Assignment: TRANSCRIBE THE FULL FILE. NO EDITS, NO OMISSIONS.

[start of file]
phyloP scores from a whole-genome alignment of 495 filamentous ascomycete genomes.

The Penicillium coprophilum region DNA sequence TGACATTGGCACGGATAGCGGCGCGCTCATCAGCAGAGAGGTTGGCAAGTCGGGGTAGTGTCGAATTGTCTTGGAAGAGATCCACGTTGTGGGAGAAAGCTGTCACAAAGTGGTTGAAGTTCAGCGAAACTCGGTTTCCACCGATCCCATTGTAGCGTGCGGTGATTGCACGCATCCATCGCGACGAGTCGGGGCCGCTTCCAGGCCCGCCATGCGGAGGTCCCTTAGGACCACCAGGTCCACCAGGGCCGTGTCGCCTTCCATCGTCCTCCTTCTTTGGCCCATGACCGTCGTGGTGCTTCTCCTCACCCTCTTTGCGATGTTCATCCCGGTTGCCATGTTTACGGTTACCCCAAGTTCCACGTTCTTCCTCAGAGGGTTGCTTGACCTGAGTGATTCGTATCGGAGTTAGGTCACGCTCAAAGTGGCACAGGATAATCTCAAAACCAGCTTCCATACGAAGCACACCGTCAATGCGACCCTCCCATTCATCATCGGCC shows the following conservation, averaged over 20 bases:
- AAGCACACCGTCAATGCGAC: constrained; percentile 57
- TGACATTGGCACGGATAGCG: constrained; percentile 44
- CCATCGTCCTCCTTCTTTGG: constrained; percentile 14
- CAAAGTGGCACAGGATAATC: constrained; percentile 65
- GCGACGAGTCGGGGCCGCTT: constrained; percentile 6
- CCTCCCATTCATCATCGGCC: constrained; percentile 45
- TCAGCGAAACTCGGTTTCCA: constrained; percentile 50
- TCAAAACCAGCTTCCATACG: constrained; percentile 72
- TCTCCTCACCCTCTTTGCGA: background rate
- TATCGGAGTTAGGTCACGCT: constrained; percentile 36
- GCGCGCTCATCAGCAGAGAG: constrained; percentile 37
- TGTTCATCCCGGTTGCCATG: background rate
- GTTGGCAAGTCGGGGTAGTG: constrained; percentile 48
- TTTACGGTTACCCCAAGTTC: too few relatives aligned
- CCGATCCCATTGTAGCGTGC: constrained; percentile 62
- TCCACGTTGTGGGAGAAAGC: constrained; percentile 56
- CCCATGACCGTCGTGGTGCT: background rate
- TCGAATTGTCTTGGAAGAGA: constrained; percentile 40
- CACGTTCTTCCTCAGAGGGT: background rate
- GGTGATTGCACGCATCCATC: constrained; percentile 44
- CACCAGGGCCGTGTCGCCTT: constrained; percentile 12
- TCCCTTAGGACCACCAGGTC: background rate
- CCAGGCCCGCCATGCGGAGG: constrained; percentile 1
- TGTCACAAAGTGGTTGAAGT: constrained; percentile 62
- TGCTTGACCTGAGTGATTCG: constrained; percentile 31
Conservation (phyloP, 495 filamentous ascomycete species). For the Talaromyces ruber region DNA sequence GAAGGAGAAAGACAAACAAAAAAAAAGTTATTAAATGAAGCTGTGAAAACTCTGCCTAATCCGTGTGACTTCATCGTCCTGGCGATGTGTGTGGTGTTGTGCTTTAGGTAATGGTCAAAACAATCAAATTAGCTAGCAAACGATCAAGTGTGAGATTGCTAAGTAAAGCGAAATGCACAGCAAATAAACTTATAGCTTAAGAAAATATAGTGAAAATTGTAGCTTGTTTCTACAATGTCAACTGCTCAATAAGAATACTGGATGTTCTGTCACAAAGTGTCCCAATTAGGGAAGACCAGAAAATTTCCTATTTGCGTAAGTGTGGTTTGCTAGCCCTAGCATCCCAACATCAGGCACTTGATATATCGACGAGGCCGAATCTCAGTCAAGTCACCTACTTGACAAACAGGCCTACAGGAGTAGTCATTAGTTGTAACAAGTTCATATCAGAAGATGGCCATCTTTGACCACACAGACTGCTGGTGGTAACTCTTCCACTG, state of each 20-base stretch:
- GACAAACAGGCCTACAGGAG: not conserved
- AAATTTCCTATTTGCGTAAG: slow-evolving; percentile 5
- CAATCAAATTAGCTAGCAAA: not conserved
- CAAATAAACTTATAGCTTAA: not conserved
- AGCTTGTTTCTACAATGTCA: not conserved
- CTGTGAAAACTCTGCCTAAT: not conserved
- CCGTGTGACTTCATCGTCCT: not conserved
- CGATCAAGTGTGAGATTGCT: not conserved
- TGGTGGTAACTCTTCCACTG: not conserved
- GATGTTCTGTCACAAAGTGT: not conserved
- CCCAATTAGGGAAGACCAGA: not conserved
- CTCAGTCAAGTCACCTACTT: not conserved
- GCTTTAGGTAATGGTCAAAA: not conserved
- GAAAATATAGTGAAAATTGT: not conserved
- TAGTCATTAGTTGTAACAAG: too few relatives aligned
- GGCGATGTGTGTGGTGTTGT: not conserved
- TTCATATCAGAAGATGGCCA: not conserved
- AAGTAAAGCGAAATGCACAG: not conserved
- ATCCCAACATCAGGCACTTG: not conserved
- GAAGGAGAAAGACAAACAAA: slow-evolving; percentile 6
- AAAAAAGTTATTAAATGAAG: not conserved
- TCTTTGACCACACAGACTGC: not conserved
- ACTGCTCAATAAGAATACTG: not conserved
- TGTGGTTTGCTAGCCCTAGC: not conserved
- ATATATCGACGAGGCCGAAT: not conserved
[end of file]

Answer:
phyloP scores from a whole-genome alignment of 495 filamentous ascomycete genomes.

The Penicillium coprophilum region DNA sequence TGACATTGGCACGGATAGCGGCGCGCTCATCAGCAGAGAGGTTGGCAAGTCGGGGTAGTGTCGAATTGTCTTGGAAGAGATCCACGTTGTGGGAGAAAGCTGTCACAAAGTGGTTGAAGTTCAGCGAAACTCGGTTTCCACCGATCCCATTGTAGCGTGCGGTGATTGCACGCATCCATCGCGACGAGTCGGGGCCGCTTCCAGGCCCGCCATGCGGAGGTCCCTTAGGACCACCAGGTCCACCAGGGCCGTGTCGCCTTCCATCGTCCTCCTTCTTTGGCCCATGACCGTCGTGGTGCTTCTCCTCACCCTCTTTGCGATGTTCATCCCGGTTGCCATGTTTACGGTTACCCCAAGTTCCACGTTCTTCCTCAGAGGGTTGCTTGACCTGAGTGATTCGTATCGGAGTTAGGTCACGCTCAAAGTGGCACAGGATAATCTCAAAACCAGCTTCCATACGAAGCACACCGTCAATGCGACCCTCCCATTCATCATCGGCC shows the following conservation, averaged over 20 bases:
- AAGCACACCGTCAATGCGAC: constrained; percentile 57
- TGACATTGGCACGGATAGCG: constrained; percentile 44
- CCATCGTCCTCCTTCTTTGG: constrained; percentile 14
- CAAAGTGGCACAGGATAATC: constrained; percentile 65
- GCGACGAGTCGGGGCCGCTT: constrained; percentile 6
- CCTCCCATTCATCATCGGCC: constrained; percentile 45
- TCAGCGAAACTCGGTTTCCA: constrained; percentile 50
- TCAAAACCAGCTTCCATACG: constrained; percentile 72
- TCTCCTCACCCTCTTTGCGA: background rate
- TATCGGAGTTAGGTCACGCT: constrained; percentile 36
- GCGCGCTCATCAGCAGAGAG: constrained; percentile 37
- TGTTCATCCCGGTTGCCATG: background rate
- GTTGGCAAGTCGGGGTAGTG: constrained; percentile 48
- TTTACGGTTACCCCAAGTTC: too few relatives aligned
- CCGATCCCATTGTAGCGTGC: constrained; percentile 62
- TCCACGTTGTGGGAGAAAGC: constrained; percentile 56
- CCCATGACCGTCGTGGTGCT: background rate
- TCGAATTGTCTTGGAAGAGA: constrained; percentile 40
- CACGTTCTTCCTCAGAGGGT: background rate
- GGTGATTGCACGCATCCATC: constrained; percentile 44
- CACCAGGGCCGTGTCGCCTT: constrained; percentile 12
- TCCCTTAGGACCACCAGGTC: background rate
- CCAGGCCCGCCATGCGGAGG: constrained; percentile 1
- TGTCACAAAGTGGTTGAAGT: constrained; percentile 62
- TGCTTGACCTGAGTGATTCG: constrained; percentile 31
Conservation (phyloP, 495 filamentous ascomycete species). For the Talaromyces ruber region DNA sequence GAAGGAGAAAGACAAACAAAAAAAAAGTTATTAAATGAAGCTGTGAAAACTCTGCCTAATCCGTGTGACTTCATCGTCCTGGCGATGTGTGTGGTGTTGTGCTTTAGGTAATGGTCAAAACAATCAAATTAGCTAGCAAACGATCAAGTGTGAGATTGCTAAGTAAAGCGAAATGCACAGCAAATAAACTTATAGCTTAAGAAAATATAGTGAAAATTGTAGCTTGTTTCTACAATGTCAACTGCTCAATAAGAATACTGGATGTTCTGTCACAAAGTGTCCCAATTAGGGAAGACCAGAAAATTTCCTATTTGCGTAAGTGTGGTTTGCTAGCCCTAGCATCCCAACATCAGGCACTTGATATATCGACGAGGCCGAATCTCAGTCAAGTCACCTACTTGACAAACAGGCCTACAGGAGTAGTCATTAGTTGTAACAAGTTCATATCAGAAGATGGCCATCTTTGACCACACAGACTGCTGGTGGTAACTCTTCCACTG, state of each 20-base stretch:
- GACAAACAGGCCTACAGGAG: not conserved
- AAATTTCCTATTTGCGTAAG: slow-evolving; percentile 5
- CAATCAAATTAGCTAGCAAA: not conserved
- CAAATAAACTTATAGCTTAA: not conserved
- AGCTTGTTTCTACAATGTCA: not conserved
- CTGTGAAAACTCTGCCTAAT: not conserved
- CCGTGTGACTTCATCGTCCT: not conserved
- CGATCAAGTGTGAGATTGCT: not conserved
- TGGTGGTAACTCTTCCACTG: not conserved
- GATGTTCTGTCACAAAGTGT: not conserved
- CCCAATTAGGGAAGACCAGA: not conserved
- CTCAGTCAAGTCACCTACTT: not conserved
- GCTTTAGGTAATGGTCAAAA: not conserved
- GAAAATATAGTGAAAATTGT: not conserved
- TAGTCATTAGTTGTAACAAG: too few relatives aligned
- GGCGATGTGTGTGGTGTTGT: not conserved
- TTCATATCAGAAGATGGCCA: not conserved
- AAGTAAAGCGAAATGCACAG: not conserved
- ATCCCAACATCAGGCACTTG: not conserved
- GAAGGAGAAAGACAAACAAA: slow-evolving; percentile 6
- AAAAAAGTTATTAAATGAAG: not conserved
- TCTTTGACCACACAGACTGC: not conserved
- ACTGCTCAATAAGAATACTG: not conserved
- TGTGGTTTGCTAGCCCTAGC: not conserved
- ATATATCGACGAGGCCGAAT: not conserved